Fidelism and Thatcherism

All leaders differ in the way they implement their leadership. Margaret Thatcher and Fidel Castro are two leaders who have proven this statement true. Despite the fact that both leaders were dubbed with what may seem as negative nicknames, Thatcher with Iron Lady, and Castro as practising in Fidelism which relates to being stubborn, they were both great leaders. As been reviewed in this essay, Thatcher and Fidel shared more similarities than differences. Thatcher was the prime minister of the United Kingdom, and Fidel was the president of Cuba.

When analysing their charismatic and transformational leadership, a range of similarities emerged. In particular, the similarities were that they both demonstrated referent and expert power. This aided their personal power amongst their followers. Both were transformational leaders in the charismatic sense in that they appealed and engaged with their audiences and demonstrated skills to influence their followers. Also, they both improved the economic state of their countries. Another similarity was found when analysing their power and politics.

By holding respective positions as prime minister and president, Thatcher and Castro held legitimate power. Besides making decisions and expecting compliance, they both actively participated with the decisions they made. In return, they had gained respect, understanding, and empathy between themselves and their followers. Reviewing their traits, motives and characteristics found more similarities. It proved that both leaders demonstrated certain task-related traits that are closely linked with task accomplishment.

However, each leader showed different sets of traits. Thatcher showed passion and patriotism towards her people, while Castro showed courage, motivation, resilient and empathy towards the underprivileged people of Cuba. Another difference between Thatcher and Castro was in terms of delegation. Due to his health decline, Castro delegated his authority in dire circumstances when he passed on his presidency to his brother and vice president, Raul Castro. However, Thatcher would only delegate authority if the outcome was known or favourable to her.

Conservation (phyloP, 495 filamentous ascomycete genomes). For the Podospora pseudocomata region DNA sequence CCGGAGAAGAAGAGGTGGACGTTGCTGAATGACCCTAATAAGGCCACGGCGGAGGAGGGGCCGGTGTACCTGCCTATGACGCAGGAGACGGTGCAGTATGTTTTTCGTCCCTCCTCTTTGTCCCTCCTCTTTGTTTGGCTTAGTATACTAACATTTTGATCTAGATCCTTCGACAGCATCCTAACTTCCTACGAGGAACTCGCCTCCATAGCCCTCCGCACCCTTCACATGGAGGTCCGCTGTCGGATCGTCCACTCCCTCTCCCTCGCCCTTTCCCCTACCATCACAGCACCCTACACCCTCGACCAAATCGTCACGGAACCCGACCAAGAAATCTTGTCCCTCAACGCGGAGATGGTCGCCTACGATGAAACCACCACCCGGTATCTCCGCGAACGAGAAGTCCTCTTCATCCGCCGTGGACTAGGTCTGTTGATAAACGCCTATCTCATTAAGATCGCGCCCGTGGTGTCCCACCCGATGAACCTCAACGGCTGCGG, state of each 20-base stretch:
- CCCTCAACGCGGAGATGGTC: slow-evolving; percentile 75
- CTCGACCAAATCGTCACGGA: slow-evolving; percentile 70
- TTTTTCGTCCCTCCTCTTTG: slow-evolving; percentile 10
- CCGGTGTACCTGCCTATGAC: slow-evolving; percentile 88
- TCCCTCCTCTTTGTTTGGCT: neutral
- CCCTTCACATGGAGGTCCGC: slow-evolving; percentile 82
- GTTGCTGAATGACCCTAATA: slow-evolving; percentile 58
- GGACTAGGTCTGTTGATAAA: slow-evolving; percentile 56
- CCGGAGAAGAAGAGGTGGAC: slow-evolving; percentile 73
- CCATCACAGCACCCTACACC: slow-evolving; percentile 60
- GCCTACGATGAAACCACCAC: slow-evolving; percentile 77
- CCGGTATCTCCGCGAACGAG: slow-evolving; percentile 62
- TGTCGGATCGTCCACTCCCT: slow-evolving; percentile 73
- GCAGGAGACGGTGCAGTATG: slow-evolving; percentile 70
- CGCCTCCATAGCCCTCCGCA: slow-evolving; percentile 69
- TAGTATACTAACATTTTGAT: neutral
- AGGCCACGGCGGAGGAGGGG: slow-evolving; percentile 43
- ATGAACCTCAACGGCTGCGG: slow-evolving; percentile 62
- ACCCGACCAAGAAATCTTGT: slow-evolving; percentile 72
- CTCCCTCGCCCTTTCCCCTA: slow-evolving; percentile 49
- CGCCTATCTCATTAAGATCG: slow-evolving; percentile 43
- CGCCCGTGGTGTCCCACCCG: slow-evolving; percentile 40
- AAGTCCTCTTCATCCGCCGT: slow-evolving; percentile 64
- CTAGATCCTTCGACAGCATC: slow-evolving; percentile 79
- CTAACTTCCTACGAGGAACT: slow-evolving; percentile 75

PART B: KEY SUMMARY Through the analysis of Fidel Castro and Margaret Thatcher we've learnt that despite the fact that autocratic style of leadership, in this day and age, is perceived as undesirable by subordinates and modern leadership practices, in their time and situations it was. They were effective as leaders due to the fact that they were task orientated, which is a key trait of the autocratic leadership style. By being task orientated Castro and Thatcher demonstrated the effectiveness of setting standards or goals and finding a means of achieving them.

Thatcher aimed to bring the economy out of bankruptcy among other activities, while Castro recognised the need to assist the underprivileged by bettering their right to employment, proper health care and education. Both parties stepped into their leadership position, at a time when their countries were vulnerable and in need of an influential and effective leader. They improved the functions of their government and living standards of their people. Although they had qualities that would generally be perceived as undesirable in today's leadership and management practice, they proved to be effective for both Castro and Thatcher.

During the time before they took leadership, both Cuba and Britain were in need of a decisive, passionate and instinctive leader. A leader to bring about positive transformational changes that would ultimately benefit their countries in the long run was in need and occurred when Castro and Thatcher stepped in. During their time as leaders, they both acquired their own leadership style, although criticised by many Fidelism and Thatcherism came to rise. It was the way they believed was the best way to lead their country.

They were recognised through their styles, traits and characteristics. Being determined and showing passion towards your goal would eventually allow you to reach your desired outcome. This was evident by both Castro and Thatcher as they were highly motivated and filled with drive and determination to become the leader of their country and make an impact for the better. In conclusion, it is evident through Castro and Thatcher that in politics while holding government leadership positions that the autocratic leadership style was effective, although perceived as undesirable.